Frankly I'm surprised there hasn't been a Gears spinoff that goes the RTS route or even ends up a fully turn based strategy game along the lines of X-COM or Heroes Of Might And Magic. Hey Microsoft Studios, are you reading this slide? Be sure to put my name in the credits when that game happens.
Alright, so while this is a very fun board game, there's a major caveat here (besides the high prices now that its out of print): there is a truly massive setup time involved.
Seriously give yourself two hours the first time before you even start playing, and definitely invest in some large ziploc bags to arrange out the huge number of minis included here.
Once you learn the rules and figure out how to put everything together though, this is easily one of the highest quality fantasy board games you'll ever have the pleasure of playing. While the mechanics are quite different from either the RTS games or the MMO, the feel of Azeroth is very much still on display.
The series may have degraded from atmospheric survival horror to action-focused shooter (with some entries even going fully on-rails), but there's another spin off you might not have seen coming: a deck building card game.
Although there are several large expansion sets, this isn't a collectible game like Magic: The Gathering, so you don't have to continuously put down new money on an endless stream of booster packs, and that's a very big plus.
Here we're going the opposite direction – Magic Duels is a digital version of a physical card game. To be honest, I'm a little on the fence about this entry in the series, and I actually liked the numbered year entries (2013, 2014, etc.) a bit better as they stuck to the core rules more faithfully.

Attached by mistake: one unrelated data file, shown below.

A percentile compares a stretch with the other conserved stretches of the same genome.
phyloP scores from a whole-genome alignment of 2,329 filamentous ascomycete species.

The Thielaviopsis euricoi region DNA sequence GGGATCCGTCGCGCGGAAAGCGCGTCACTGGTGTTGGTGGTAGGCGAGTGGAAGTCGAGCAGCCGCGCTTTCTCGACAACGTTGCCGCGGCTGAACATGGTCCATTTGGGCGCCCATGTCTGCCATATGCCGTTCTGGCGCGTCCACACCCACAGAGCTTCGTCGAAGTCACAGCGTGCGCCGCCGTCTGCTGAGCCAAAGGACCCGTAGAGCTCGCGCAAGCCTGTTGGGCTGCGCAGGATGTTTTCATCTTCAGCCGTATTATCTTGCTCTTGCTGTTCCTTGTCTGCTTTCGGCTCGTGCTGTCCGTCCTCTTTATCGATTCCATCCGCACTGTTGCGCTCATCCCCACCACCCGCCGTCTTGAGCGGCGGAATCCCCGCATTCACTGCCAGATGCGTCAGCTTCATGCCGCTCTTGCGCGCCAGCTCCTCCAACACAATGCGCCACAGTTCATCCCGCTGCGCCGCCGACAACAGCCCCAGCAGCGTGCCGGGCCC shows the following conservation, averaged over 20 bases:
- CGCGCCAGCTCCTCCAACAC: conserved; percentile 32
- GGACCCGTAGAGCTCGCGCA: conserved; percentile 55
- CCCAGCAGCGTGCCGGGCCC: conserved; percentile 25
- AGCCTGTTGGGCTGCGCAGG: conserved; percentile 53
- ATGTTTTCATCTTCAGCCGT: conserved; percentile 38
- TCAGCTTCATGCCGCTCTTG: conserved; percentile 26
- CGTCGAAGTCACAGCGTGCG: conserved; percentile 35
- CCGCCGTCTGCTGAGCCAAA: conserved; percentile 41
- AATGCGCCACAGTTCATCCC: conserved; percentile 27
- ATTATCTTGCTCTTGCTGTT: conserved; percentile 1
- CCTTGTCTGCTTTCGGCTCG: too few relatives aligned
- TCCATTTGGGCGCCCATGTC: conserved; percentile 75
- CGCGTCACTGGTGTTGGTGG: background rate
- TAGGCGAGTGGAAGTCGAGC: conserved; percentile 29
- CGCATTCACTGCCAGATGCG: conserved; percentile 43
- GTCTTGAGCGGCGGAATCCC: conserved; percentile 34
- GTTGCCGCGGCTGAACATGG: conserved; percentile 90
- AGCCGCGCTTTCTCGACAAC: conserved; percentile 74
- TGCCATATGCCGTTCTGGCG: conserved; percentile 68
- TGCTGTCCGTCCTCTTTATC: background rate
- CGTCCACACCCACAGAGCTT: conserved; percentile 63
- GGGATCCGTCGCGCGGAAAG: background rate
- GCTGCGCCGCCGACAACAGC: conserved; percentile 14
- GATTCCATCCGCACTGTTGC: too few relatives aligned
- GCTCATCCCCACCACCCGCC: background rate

That being said, this entry in the series is free to play, so there's no reason not to try it out, even if it isn't strictly speaking the same experience as the real-world CCG. Its a great way to pass the evening, whether you love Magic or haven't ever tried the world famous card game before.
A totally unexpected board game entry, obviously Siege Of Colombia doesn't quite match the time twisting storyline of the video game, but its still an interesting player-versus-player, area control game worth trying out.
Rather than gunning down enemies and sliding across rails as Booker, you take up the role of the Vox Populi or the Founders and attempt to gain as much control as possible of the city each turn, with fortunes quickly changing as cards are drawn.
Here we go with that recursion again! Space Hulk: Death Angel is a card game recreation that has a video game spinoff based on an old board game, which was itself based on the tabletop war game Warhammer 40,000K. Whew, that one got confused!
The idea in Space Hulk is to play as a powerful genetically modified space marine whose abilities are greatly reduced due to the cramped corridors of a giant hulking space wreck. While searching the derelict vessel for ancient technology and cleansing it of any suspected xenos taint, you will be under siege by terrible Tyranid creatures like genestealers.
Death Angel takes the original board game and turns it into a card experience instead, which can even be played solo. If you want to play this original board game version on PC instead, check out the Space Hulk computer game.
What did you think of our list of cross platform board and card games, and what should we have mentioned that didn't make our list? When Bloodborne and Gwent finally land, we suspect they'll make the top of lists like these across the web.
If you're looking for more digital card games, don't discount the mobile platform, as Android / iOS are chock full of titles gamers will love, from fantasy entries like Ascension and Deck Heroes (or the ever-reliable Hearthstone) to sci-fi entries like Star Realms.
Sadly there are some that should make the jump from digital to physical (or vice verse) that probably never actually will, like any number of Final Fantasy in-game CCGs. Final Fantasy 8's much-loved Triple Triad and Final Fantasy 9's Tetra Master did get a limited run of physical cards internationally, but good luck finding them anywhere in North America!
What's the mini-game you'd most like to see translated into a different medium for your weekly gaming sessions?